Active and retired members of the military have many options when it comes to health insurance coverage, but many elect to use the TRICARE program offered by the U.S. Department of Defense (DoD) as an affordable way to gain coverage for themselves and their family members. Formerly known as the Civilian Health and Medical Program of the Uniformed Services (CHAMPUS), this program now covers over nine million beneficiaries across the globe, including active duty military members, veterans, National Guard and Reserve members, their families, and more.
In other words, TRICARE provides a vast network of healthcare services designed for use by military members and their families. So it’s only natural to have questions about how the implementation of the Affordable Care Act (ACA), more commonly known as Obamacare, might affect your benefits under the TRICARE program.
ACA Mandatory Minimum Essential Coverage
There are two sides to the ACA coin. On the one hand, the law calls for insurance providers to meet standards for coverage, ensuring that all Americans have access to affordable health insurance and certain, specified services. The other side is that all American are now responsible for maintaining minimum essential coverage, with failure to comply resulting in penalties (fees).
The good news is that TRICARE programs provide minimum essential coverage (with very few exceptions), which means that most participants enrolled in TRICARE will not be required to obtain additional insurance coverage and will not be subject to penalties. This is not to say that you are unable to participate in other health insurance plans for additional or supplemental coverage should you so choose.
TRICARE is compatible with a variety of other health insurance options, such as Medicare, Medicaid, and employer-sponsored plans, among other options. It is even compatible with some VA healthcare programs. It is not, however, compatible with CHAMPVA – you must choose one or the other if you are eligible for both programs.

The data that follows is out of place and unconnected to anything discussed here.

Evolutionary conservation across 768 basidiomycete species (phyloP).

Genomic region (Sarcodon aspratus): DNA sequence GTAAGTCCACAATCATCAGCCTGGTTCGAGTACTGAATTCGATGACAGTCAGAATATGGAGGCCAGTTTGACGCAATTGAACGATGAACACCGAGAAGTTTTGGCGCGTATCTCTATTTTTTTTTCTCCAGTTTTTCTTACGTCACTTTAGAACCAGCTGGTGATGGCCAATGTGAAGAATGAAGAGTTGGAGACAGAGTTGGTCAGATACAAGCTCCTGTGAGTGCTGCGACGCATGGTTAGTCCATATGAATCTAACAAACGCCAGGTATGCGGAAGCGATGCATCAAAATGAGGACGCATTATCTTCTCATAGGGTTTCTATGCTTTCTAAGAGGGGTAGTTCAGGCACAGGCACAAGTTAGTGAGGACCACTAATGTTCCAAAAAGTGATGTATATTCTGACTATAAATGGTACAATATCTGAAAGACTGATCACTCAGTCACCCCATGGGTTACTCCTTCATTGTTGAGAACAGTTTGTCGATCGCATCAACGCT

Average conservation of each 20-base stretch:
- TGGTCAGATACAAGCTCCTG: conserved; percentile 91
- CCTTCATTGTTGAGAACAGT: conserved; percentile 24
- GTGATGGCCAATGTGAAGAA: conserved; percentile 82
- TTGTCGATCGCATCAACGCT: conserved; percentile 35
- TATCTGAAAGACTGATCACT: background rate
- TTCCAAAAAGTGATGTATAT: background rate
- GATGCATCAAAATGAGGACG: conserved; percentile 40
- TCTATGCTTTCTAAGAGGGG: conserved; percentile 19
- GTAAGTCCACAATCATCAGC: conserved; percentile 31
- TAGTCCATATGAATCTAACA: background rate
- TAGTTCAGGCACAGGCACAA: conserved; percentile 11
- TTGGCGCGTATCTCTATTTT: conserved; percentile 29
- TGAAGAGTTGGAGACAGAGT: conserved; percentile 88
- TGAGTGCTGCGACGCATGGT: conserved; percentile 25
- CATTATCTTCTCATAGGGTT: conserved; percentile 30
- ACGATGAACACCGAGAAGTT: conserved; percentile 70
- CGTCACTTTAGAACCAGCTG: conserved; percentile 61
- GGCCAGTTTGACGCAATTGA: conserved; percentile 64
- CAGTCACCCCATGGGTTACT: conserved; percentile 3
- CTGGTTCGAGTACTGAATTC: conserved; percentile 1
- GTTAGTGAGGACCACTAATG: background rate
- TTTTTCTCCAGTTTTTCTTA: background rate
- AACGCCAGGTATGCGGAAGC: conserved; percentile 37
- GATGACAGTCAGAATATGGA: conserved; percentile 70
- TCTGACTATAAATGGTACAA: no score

The only thing you need to understand when using TRICARE with other health insurance coverage options is that there is a hierarchy when it comes to processing payments. It will differ depending on the type of coverage, so you need to speak with a TRICARE representative or representatives from your other health insurance providers to determine who will process payments first, after which other providers will process remaining money owed for services.
Changes to TRICARE
Following the enactment of Obamacare (and subsequent Supreme Court rulings upholding the law), many TRICARE members were concerned about how healthcare reform would affect their benefits. In truth, Obamacare has had very little effect on TRICARE participants.
This is because TRICARE already met the majority of standards set forth for minimum essential coverage. While many private insurance companies were deeply affected by Obamacare’s standards for preventive services, providing non-discriminatory coverage even to those with preexisting conditions, and other changes, TRICARE plans already satisfied the lion’s share of mandates.
The biggest change to TRICARE was the addition of TRICARE Young Adult (TYA), providing insurance benefits for dependent children under the age of 26. In essence, Obamacare changed almost nothing in terms of TRICARE benefits, and where it did, it only improved member benefits.